Friday, February 9

Matthew 11:1-19: This first verse brings Jesus’ second discourse to a close (Compare 7:28). Presumably the apostles now go out to do the ministry for which Jesus was preparing them in Chapter 10 (cf. 10:1).

While they are gone, Matthew introduces a “John the Baptist interlude,” a literary construction (paralleled in the structure of Mark 6:7-30) to indicate the passage of time while the apostles are gone. This is the story of the apparent despondency of John in prison.

There are two things particularly to observe in this story. First, Matthew clearly relies on his readers’ familiarity with the entire career of John the Baptist. Although he refers here to John’s imprisonment, the circumstances of that imprisonment are not narrated until Chapter 14. Second, the signs of the Messiah, listed here by Jesus in 11:5f, are not at all similar to those earlier enunciated by John the Baptist himself in 3:10-12. This dissimilarity may have been the cause of John’s evident misgivings, as he languished in his prison cell.

Romans 3:1-8: To say (as Paul has been saying) that both the Gentile and the Jew are called to repentance is not to deny the historical advantage of the Jews, because “to them were committed the oracles of God” (verse 2). Later in this same epistle (11:11-23) Paul will argue at greater length that God still keeps His eye on the Jews; they will still have their important role to play in the outcome of history. The Jews’ current displacement from their native root (which is Christ, we perhaps need to insist, and not real estate in the land of Palestine) is only temporary, “until the fullness of the Gentiles has come in” (11:25).

Meanwhile, in fact, only “some” of the Jews have failed (verse 3), only “some of the branches have been broken off” (11:17). In these assertions Paul seems to have in mind not only his contemporary situation but all of Jewish history. That is to say, the Old Testament itself testifies that there have always been both faithful and unfaithful Jews. Those very “oracles of God,” which were committed to the Jews, also bear witness to the failure of some Jews to take God’s word seriously. No matter, says Paul, because God Himself is faithful, even to an unfaithful people (verses 3-4).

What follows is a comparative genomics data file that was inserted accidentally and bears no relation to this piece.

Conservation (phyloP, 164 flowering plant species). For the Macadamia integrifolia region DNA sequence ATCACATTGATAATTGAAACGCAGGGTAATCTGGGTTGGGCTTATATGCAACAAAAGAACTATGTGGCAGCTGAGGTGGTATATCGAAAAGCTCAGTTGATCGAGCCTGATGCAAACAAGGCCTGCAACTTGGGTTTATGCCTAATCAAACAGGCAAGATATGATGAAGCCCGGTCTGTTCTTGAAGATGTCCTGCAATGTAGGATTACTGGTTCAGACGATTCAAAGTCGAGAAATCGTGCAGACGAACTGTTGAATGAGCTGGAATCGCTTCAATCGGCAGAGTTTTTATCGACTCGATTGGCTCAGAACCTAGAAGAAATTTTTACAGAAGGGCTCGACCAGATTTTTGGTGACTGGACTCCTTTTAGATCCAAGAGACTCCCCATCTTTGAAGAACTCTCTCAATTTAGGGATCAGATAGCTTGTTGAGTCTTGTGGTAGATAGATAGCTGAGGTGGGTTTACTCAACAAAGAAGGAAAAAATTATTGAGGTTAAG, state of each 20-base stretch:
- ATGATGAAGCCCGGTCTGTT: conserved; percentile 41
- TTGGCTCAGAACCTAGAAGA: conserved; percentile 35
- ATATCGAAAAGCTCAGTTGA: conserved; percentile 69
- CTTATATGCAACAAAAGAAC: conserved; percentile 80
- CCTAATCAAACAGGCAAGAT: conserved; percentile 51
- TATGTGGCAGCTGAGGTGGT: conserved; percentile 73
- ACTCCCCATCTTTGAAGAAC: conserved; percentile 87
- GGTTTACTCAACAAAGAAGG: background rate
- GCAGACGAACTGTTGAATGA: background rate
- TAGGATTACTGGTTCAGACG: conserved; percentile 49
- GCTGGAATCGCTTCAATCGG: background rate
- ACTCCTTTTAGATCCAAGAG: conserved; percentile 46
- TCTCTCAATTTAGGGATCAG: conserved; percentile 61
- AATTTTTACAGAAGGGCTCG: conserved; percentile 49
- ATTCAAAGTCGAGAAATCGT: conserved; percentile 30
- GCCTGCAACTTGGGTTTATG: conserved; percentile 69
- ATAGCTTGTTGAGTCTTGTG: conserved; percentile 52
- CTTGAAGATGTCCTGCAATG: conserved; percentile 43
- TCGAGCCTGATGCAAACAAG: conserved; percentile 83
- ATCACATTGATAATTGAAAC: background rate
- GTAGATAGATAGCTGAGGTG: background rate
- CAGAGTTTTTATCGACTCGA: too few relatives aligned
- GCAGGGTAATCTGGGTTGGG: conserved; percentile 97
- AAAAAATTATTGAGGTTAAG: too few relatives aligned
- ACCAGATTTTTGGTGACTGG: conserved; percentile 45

The divine fidelity also is recorded in the “oracles of God.” This expression, ta logia tou Theou (Psalms 107 [106]:11; Numbers 24:4,16), includes the whole corpus of Sacred Scripture, not simply the prophetic utterances (Hebrews 5:12; 1 Peter 4:11). The whole Old Testament testifies to God’s fidelity in the face of man’s infidelity (3:26; Exodus 34:6; Numbers 23:19; Isaiah 55:11; Hosea 3:26).

Paul’s quotation from Psalm 51 (50):6 in verse 4 is based on the Septuagint, not the Hebrew text, and its entire context, which is one of repentance, is worth considering here. David himself, to whom this psalm is attributed, had been unfaithful to God through the sins of adultery and murder, but his own unfaithfulness did not eliminate the faithfulness of God. Indeed, with an oath God swore that He would never be false to David (Psalms 89 [88]:35). This divine “oracle” bears witness to the very point that Paul is making—the fidelity of God to His pledged word.

Saturday, February 10

Matthew 11:20-24: Just as the opposition to John the Baptist was total and unreasoning, so is the stand against Jesus. This opposition of Chorazin, Bethsaida, and Capernaum will lead to the plot against Jesus’ life in 12:14 and the subsequent tensions of that chapter. These verses also introduce the image of the final judgment, which will be the theme of Jesus’ final discourse, Chapters 23-25. The warning invoked against Capernaum here is taken from the cursing of Babylon in Isaiah 14:13-15; in the Book of Revelation Babylon will become, of course, the city symbolic of final unrepentance and eternal loss.

Romans 3:9-20: After the diatribe that begins this chapter (verses 3-8), Paul returns to the theme introduced in chapter two, the alleged moral advantage of the Jew over the Gentile. Even though God’s fidelity to the Jews, in spite of their infidelities to Him, does ironically manifest the privileged position of the Jews in salvation history, from a moral perspective this fact hardly warrants any boasting on the part of the Jews. Indeed, it shows them up rather badly. In short, Paul is arguing, “we have previously charged both Jews and Greeks that they are all under sin” (verse 9).

This is, in truth, man’s concrete position under God—he is “under sin” (hyph’ hamartian). Such is Paul’s repeated contention in Romans (verse 23; 5:5:12). Let us note he uses the word “sin” here for the first time in this epistle.

In support of his thesis about man’s subjection to sin, Paul quotes (along with other sources) the Book of Psalms 14 (13):1-3; 53 (52):1-3. These two psalms both begin with the fool’s assertion that “there is no God.” In citing these psalms, therefore, Paul is once again taking up, from chapter one, the denial of God by the “fools” (1:22), whose “foolish hearts were darkened” (1:21). The “fools” in these psalms, Paul is suggesting, are not simply Gentiles, because “all have sinned and fall short of the glory of God” (verse 23).

The totality, the completeness, of man’s sinful condition is indicated here by Paul’s scriptural references to the various body parts that contribute to the sin: throat, tongue, lips, mouth, feet, eyes (verses 13-5). Man is, in short, completely sinful, sinful in all his parts.